Explore Lender-Specific Repayment Plans

A lot of private loan servicers offer short-term solutions like interest-only payments, deferments, or forbearances. You can usually get a deferment if you go back to school or join the military. You can also get a waiver if you are having a hard time financially, like when you lose your job or have a medical emergency.

You can lower your monthly bill in other ways. Get in touch with the company that handles your student loans to determine your choices.

Why Private Loans Rarely Offer Forgiveness

Banks, credit unions, and other financial institutions mostly give out private student loans. They are in business to make money. They check to see if borrowers are creditworthy and change interest rates to lower risk. Because they are so focused on making money, they rarely forgive loans.

Contrast this with Federal Objectives

The federal government has to follow different rules. Its job isn’t just to make sure that loans are paid back; it’s also to ensure everyone can attend college. This is clear from programs like Pell Grants and the fact that anyone can get a government loan, even if they have bad credit.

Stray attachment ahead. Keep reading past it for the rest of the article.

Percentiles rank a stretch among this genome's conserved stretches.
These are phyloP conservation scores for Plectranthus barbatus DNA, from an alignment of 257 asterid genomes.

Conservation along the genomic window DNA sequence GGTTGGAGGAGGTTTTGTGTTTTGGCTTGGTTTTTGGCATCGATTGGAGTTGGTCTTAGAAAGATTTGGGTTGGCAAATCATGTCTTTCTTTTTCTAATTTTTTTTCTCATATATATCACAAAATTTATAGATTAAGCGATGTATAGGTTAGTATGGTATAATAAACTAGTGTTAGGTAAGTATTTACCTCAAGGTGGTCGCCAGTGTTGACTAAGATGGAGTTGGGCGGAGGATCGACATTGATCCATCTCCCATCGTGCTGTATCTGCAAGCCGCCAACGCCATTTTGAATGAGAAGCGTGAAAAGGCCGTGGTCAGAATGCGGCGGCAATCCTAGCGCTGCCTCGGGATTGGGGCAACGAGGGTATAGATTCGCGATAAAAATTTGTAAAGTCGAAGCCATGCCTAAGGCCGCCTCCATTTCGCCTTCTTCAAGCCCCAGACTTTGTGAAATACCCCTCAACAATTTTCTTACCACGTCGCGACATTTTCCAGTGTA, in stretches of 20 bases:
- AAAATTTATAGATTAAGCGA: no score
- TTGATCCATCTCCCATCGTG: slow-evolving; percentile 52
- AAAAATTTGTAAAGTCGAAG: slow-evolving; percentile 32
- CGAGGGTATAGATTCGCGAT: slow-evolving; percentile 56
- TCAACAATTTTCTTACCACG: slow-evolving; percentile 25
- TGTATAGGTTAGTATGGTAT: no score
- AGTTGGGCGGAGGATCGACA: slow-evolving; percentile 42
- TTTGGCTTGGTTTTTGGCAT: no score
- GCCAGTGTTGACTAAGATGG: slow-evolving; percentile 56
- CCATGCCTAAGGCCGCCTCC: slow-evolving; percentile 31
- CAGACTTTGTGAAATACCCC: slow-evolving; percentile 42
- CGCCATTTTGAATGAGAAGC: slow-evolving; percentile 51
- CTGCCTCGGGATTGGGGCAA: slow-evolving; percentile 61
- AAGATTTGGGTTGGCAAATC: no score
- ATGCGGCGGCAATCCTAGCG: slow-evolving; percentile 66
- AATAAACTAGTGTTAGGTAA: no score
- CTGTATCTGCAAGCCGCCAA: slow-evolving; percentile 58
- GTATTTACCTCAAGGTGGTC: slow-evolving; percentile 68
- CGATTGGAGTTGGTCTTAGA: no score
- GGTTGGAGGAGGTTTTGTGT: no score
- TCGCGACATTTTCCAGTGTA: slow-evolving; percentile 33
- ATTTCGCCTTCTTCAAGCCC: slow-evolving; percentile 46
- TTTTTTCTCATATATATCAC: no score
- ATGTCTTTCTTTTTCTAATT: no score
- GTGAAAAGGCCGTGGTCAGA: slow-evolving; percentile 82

Incentives for Public Service

The government also wants to get skilled people to work in important fields like healthcare, education, and legal services in places without enough. In order to do this, it provides a range of income-based payment plans and specific loan forgiveness programs, such as Teacher Loan Forgiveness and Public Service Loan Forgiveness.

Watch out for scams.

As aid programs tied to the pandemic wind down, scams aimed at people with federal student loans are becoming more common. Be wary of promises that you can get your loan forgiven right away through programs that don’t exist, like “Biden Loan Forgiveness” or “CARES Act Loan Forgiveness.”

The Department of Education has made changes that don’t affect private loans, but they have made it easier for some groups to get their loans cancelled. If someone asks for your personal information or money to cancel your loan, it’s probably a scam.